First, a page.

Note: The House on Mango Street is divided,
not into chapters, but into a series of short vignettes, ranging in length from
less than a page to several pages.
The narrator, whom we learn later is named
Esperanza, recounts past places in Chicago where she and her family-"Mama,
Papa, Carlos, Kiki, my sister Nenny and me"-have lived. In the past, her family
has rented apartments; now, however, her family owns a small house on Mango Street, a house that does not live up to Ezperanza's dreams of what a house should be.
She is embarrassed to admit to a nun from her school that the house is where
she lives. Her parents tell her the house on Mango is only temporary, but
Esperanza is dubious.
Cisneros introduces Esperanza by having her
tell us her story in her own voice, which is a child's voice, expressing itself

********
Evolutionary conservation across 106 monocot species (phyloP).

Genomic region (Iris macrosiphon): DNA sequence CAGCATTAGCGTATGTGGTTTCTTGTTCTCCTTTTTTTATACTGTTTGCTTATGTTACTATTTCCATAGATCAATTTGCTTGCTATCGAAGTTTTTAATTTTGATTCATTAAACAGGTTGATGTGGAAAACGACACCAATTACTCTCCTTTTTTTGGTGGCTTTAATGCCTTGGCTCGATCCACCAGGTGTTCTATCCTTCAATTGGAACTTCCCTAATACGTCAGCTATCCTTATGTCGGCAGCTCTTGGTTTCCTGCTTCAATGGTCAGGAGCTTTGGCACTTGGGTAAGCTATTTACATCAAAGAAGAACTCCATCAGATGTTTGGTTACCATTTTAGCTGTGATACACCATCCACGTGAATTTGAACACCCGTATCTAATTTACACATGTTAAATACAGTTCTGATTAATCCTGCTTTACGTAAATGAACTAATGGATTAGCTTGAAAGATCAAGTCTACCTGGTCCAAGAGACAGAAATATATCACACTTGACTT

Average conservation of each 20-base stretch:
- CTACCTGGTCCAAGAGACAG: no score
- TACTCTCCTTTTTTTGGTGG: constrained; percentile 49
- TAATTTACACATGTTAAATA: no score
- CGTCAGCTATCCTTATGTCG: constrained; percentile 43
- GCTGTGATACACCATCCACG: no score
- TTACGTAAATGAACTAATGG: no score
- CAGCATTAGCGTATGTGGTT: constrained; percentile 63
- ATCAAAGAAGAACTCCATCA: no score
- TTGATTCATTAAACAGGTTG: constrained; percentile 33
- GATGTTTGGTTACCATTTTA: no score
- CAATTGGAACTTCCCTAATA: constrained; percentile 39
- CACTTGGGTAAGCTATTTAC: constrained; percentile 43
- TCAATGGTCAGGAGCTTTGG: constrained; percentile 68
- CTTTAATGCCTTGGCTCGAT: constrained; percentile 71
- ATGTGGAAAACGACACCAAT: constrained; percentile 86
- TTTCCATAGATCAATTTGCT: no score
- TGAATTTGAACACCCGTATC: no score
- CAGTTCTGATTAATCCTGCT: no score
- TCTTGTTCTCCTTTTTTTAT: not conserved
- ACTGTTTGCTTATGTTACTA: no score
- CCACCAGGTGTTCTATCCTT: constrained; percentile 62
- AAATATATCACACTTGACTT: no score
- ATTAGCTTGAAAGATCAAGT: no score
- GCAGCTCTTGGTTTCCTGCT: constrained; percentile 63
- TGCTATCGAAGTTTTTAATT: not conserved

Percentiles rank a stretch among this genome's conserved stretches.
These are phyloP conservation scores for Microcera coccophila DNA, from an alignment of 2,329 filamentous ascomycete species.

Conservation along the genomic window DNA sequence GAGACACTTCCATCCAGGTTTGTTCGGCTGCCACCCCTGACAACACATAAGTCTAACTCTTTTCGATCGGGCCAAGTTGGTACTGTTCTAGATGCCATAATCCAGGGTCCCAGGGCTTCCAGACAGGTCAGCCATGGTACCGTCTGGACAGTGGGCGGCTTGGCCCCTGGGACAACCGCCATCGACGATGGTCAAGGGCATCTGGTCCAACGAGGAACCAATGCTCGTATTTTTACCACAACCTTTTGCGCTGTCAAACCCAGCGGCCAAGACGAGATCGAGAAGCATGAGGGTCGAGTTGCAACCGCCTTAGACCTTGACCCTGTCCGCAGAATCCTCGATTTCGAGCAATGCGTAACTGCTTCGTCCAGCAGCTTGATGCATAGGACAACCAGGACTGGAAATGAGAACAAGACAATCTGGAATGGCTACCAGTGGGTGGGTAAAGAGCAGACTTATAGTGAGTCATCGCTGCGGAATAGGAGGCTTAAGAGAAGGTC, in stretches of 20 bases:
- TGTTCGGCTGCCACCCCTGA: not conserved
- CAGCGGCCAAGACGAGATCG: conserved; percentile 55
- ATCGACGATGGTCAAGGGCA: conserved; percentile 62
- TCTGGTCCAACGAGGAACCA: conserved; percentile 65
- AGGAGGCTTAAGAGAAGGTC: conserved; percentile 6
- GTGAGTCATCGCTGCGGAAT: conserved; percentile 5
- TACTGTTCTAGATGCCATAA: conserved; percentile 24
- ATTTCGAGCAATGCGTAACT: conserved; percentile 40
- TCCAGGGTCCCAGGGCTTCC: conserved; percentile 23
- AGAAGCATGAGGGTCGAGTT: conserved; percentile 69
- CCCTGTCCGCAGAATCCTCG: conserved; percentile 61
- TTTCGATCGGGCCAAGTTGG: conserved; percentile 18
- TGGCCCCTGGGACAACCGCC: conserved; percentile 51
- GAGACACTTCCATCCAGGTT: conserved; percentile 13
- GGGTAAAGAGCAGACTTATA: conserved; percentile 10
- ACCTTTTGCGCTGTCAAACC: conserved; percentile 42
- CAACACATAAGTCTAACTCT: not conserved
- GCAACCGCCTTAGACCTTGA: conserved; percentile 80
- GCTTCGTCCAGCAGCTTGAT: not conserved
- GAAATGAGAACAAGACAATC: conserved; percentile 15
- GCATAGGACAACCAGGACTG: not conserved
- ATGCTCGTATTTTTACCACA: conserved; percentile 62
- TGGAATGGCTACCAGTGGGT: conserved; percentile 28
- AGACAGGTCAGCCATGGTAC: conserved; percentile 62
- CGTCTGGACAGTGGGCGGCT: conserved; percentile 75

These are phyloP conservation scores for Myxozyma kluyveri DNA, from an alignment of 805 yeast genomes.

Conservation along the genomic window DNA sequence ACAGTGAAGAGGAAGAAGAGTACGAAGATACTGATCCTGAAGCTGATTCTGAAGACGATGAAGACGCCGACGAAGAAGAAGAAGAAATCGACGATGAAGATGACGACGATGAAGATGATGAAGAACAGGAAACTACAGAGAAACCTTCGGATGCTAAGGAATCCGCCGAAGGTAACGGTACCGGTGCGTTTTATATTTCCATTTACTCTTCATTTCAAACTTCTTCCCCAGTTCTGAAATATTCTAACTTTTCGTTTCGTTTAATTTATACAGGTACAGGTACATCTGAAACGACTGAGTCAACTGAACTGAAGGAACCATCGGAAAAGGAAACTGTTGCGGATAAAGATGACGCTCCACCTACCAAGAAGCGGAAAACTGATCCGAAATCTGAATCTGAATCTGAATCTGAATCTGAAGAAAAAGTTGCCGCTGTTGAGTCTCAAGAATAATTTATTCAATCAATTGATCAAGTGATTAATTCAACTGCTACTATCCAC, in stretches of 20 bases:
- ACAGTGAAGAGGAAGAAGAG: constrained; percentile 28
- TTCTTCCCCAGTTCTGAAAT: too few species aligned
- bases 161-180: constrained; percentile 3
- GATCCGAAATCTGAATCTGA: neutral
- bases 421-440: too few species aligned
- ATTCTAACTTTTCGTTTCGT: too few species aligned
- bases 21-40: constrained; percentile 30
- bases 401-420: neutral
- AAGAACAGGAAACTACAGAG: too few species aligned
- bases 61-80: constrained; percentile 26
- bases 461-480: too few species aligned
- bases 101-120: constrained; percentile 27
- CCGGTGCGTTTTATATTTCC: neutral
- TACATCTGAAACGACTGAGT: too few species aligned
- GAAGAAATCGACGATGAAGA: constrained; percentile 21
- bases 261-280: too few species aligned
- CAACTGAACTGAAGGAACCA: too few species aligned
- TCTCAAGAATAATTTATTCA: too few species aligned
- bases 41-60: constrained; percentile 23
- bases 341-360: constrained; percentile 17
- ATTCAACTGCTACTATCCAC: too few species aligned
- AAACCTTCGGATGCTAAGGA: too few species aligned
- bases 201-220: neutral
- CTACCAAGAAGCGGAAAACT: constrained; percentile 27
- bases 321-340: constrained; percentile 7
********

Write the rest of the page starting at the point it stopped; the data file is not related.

in short sentences and often choppy fragments, yet possessing an inkling of
awareness about the adult world-for example, "For the time being, Mama says.
Temporary, says Papa. But I know how those things go." Readers thus learn that
Esperanza is on the verge of growing up. Her passage into adolescence, her
"growing up," will be the dominant theme of the novel. Esperanza's interaction
with the nun at the end of the vignette dramatizes the shame Esperanza feels at
living in a poor neighborhood. At other times in the book, however, Esperanza
will celebrate the unique virtues of her community. In this sense, the opening
vignette lays the groundwork for the last vignette (see "Mango Says Goodbye